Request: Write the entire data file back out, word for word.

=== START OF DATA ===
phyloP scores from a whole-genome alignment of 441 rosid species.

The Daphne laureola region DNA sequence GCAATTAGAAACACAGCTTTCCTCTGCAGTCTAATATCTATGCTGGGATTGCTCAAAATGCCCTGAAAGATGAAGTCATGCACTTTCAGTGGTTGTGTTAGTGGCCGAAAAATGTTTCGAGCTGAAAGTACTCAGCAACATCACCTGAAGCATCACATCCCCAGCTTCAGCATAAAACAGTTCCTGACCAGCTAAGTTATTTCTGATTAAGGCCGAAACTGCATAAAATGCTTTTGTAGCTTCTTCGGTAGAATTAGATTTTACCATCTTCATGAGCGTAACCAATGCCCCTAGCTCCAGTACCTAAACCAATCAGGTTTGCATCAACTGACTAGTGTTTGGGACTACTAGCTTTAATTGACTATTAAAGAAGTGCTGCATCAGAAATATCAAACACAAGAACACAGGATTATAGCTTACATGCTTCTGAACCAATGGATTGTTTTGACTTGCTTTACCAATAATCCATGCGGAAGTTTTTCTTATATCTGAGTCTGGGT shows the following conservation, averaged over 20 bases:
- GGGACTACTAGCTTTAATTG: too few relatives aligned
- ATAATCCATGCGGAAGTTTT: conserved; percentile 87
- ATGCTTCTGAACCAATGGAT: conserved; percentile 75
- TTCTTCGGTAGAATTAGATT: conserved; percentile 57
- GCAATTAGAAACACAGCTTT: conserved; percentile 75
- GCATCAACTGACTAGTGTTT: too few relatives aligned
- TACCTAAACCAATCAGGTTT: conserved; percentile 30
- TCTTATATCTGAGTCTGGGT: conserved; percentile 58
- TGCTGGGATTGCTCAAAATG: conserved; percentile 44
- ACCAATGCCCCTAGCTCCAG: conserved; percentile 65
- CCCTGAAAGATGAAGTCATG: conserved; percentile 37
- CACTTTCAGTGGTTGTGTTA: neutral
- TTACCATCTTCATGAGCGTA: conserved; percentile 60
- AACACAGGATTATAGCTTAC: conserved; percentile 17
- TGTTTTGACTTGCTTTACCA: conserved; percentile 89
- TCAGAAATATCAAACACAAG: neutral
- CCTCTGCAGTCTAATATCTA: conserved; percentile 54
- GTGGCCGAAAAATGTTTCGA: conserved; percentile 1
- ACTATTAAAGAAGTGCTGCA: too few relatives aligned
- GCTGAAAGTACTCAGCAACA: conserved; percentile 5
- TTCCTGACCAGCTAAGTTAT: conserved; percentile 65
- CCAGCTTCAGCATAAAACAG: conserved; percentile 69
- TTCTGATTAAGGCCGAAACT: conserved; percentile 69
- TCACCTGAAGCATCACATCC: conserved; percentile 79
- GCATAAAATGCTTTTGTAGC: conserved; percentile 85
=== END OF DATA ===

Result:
phyloP scores from a whole-genome alignment of 441 rosid species.

The Daphne laureola region DNA sequence GCAATTAGAAACACAGCTTTCCTCTGCAGTCTAATATCTATGCTGGGATTGCTCAAAATGCCCTGAAAGATGAAGTCATGCACTTTCAGTGGTTGTGTTAGTGGCCGAAAAATGTTTCGAGCTGAAAGTACTCAGCAACATCACCTGAAGCATCACATCCCCAGCTTCAGCATAAAACAGTTCCTGACCAGCTAAGTTATTTCTGATTAAGGCCGAAACTGCATAAAATGCTTTTGTAGCTTCTTCGGTAGAATTAGATTTTACCATCTTCATGAGCGTAACCAATGCCCCTAGCTCCAGTACCTAAACCAATCAGGTTTGCATCAACTGACTAGTGTTTGGGACTACTAGCTTTAATTGACTATTAAAGAAGTGCTGCATCAGAAATATCAAACACAAGAACACAGGATTATAGCTTACATGCTTCTGAACCAATGGATTGTTTTGACTTGCTTTACCAATAATCCATGCGGAAGTTTTTCTTATATCTGAGTCTGGGT shows the following conservation, averaged over 20 bases:
- GGGACTACTAGCTTTAATTG: too few relatives aligned
- ATAATCCATGCGGAAGTTTT: conserved; percentile 87
- ATGCTTCTGAACCAATGGAT: conserved; percentile 75
- TTCTTCGGTAGAATTAGATT: conserved; percentile 57
- GCAATTAGAAACACAGCTTT: conserved; percentile 75
- GCATCAACTGACTAGTGTTT: too few relatives aligned
- TACCTAAACCAATCAGGTTT: conserved; percentile 30
- TCTTATATCTGAGTCTGGGT: conserved; percentile 58
- TGCTGGGATTGCTCAAAATG: conserved; percentile 44
- ACCAATGCCCCTAGCTCCAG: conserved; percentile 65
- CCCTGAAAGATGAAGTCATG: conserved; percentile 37
- CACTTTCAGTGGTTGTGTTA: neutral
- TTACCATCTTCATGAGCGTA: conserved; percentile 60
- AACACAGGATTATAGCTTAC: conserved; percentile 17
- TGTTTTGACTTGCTTTACCA: conserved; percentile 89
- TCAGAAATATCAAACACAAG: neutral
- CCTCTGCAGTCTAATATCTA: conserved; percentile 54
- GTGGCCGAAAAATGTTTCGA: conserved; percentile 1
- ACTATTAAAGAAGTGCTGCA: too few relatives aligned
- GCTGAAAGTACTCAGCAACA: conserved; percentile 5
- TTCCTGACCAGCTAAGTTAT: conserved; percentile 65
- CCAGCTTCAGCATAAAACAG: conserved; percentile 69
- TTCTGATTAAGGCCGAAACT: conserved; percentile 69
- TCACCTGAAGCATCACATCC: conserved; percentile 79
- GCATAAAATGCTTTTGTAGC: conserved; percentile 85